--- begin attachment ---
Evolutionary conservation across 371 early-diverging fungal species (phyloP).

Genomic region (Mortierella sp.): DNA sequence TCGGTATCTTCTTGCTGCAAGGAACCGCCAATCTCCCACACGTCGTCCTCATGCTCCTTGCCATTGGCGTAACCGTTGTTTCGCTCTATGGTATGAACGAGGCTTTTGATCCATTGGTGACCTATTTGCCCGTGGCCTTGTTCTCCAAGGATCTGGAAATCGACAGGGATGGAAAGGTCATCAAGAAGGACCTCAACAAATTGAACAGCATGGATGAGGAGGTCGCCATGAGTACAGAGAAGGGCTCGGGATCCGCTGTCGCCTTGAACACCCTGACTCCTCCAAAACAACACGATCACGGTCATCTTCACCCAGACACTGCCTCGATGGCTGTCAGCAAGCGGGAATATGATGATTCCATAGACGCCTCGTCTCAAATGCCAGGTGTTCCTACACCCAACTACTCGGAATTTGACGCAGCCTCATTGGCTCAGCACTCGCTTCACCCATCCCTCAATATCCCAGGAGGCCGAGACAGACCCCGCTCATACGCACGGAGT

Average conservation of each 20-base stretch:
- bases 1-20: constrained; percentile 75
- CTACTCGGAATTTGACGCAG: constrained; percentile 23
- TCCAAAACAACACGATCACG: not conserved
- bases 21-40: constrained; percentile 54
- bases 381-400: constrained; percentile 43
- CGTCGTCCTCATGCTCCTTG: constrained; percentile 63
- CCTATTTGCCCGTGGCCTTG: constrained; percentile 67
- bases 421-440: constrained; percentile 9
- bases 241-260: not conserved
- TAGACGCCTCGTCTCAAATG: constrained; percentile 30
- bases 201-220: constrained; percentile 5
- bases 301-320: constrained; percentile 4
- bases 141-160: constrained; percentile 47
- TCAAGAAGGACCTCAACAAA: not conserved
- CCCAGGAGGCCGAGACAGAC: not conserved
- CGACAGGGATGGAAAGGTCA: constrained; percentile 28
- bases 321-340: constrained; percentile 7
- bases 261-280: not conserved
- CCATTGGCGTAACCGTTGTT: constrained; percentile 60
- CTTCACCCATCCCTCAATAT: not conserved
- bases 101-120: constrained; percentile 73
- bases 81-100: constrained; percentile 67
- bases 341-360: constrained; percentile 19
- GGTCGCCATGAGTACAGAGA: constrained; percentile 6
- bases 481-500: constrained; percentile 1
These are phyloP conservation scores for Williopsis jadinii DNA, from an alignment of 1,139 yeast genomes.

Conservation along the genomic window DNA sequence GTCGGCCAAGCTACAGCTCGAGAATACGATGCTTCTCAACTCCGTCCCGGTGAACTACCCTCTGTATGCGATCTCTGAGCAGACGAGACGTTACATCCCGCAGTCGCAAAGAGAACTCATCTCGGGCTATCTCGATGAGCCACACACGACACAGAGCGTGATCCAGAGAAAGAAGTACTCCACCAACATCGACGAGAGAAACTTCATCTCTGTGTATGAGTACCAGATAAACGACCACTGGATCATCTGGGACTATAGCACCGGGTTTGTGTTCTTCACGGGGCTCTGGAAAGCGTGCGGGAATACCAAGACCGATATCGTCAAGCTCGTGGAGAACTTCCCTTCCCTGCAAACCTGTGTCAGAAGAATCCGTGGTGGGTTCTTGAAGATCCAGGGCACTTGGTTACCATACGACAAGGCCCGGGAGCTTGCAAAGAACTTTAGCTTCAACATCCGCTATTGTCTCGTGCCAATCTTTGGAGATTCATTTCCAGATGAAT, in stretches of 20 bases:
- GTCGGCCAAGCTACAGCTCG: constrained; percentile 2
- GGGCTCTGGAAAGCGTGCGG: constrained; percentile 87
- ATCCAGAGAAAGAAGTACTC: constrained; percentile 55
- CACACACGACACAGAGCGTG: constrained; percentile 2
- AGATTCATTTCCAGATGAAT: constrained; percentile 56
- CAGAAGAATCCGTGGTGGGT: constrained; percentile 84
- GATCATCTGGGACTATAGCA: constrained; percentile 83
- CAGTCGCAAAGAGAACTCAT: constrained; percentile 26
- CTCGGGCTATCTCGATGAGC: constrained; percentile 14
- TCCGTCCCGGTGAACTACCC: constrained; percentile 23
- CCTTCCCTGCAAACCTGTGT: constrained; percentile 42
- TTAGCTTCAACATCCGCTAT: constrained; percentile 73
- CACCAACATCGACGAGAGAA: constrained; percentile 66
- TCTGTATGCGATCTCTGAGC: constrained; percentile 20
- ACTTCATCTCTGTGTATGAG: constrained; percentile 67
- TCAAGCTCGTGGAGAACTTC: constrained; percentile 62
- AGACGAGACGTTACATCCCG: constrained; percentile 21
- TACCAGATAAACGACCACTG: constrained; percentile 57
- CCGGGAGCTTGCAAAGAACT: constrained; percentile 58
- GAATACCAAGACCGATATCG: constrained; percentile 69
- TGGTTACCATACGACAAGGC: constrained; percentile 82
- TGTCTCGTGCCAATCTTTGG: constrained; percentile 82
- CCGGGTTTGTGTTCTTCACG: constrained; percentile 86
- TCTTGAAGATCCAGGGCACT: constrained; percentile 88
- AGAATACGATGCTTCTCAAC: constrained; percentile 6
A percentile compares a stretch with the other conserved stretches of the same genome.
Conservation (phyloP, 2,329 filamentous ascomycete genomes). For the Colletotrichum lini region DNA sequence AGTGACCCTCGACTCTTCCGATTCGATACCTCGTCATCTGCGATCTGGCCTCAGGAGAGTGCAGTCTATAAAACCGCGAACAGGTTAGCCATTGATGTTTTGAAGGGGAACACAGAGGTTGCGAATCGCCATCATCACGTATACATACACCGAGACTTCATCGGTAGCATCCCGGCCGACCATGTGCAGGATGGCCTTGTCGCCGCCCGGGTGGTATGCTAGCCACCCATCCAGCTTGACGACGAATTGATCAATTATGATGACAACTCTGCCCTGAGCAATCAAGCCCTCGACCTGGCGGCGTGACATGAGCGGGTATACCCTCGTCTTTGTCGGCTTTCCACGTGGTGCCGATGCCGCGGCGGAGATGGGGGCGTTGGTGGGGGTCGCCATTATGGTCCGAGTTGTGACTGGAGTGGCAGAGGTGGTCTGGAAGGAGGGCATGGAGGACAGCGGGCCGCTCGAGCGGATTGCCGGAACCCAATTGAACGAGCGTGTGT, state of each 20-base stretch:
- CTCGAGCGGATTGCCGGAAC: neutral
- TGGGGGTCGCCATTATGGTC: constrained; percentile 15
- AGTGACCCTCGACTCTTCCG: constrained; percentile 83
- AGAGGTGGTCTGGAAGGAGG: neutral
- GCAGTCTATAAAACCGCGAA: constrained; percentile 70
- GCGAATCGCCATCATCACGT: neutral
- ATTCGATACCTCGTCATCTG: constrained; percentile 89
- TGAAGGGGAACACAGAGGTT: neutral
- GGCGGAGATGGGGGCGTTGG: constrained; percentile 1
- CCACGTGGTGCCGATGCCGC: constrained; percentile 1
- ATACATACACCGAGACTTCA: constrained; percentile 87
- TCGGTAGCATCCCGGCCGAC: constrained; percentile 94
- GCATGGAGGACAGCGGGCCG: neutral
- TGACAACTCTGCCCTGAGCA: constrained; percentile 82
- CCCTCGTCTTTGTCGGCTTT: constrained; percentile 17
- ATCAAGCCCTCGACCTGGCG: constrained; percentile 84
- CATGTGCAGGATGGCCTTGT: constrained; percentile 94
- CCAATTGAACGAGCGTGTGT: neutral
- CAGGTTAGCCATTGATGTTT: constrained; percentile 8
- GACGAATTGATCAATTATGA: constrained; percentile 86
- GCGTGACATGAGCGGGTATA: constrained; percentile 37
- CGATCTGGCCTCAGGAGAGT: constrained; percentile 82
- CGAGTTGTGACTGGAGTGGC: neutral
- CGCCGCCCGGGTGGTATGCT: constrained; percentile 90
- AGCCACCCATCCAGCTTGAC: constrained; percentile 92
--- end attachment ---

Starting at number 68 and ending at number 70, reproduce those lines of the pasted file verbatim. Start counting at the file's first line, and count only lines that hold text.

- ATACATACACCGAGACTTCA: constrained; percentile 87
- TCGGTAGCATCCCGGCCGAC: constrained; percentile 94
- GCATGGAGGACAGCGGGCCG: neutral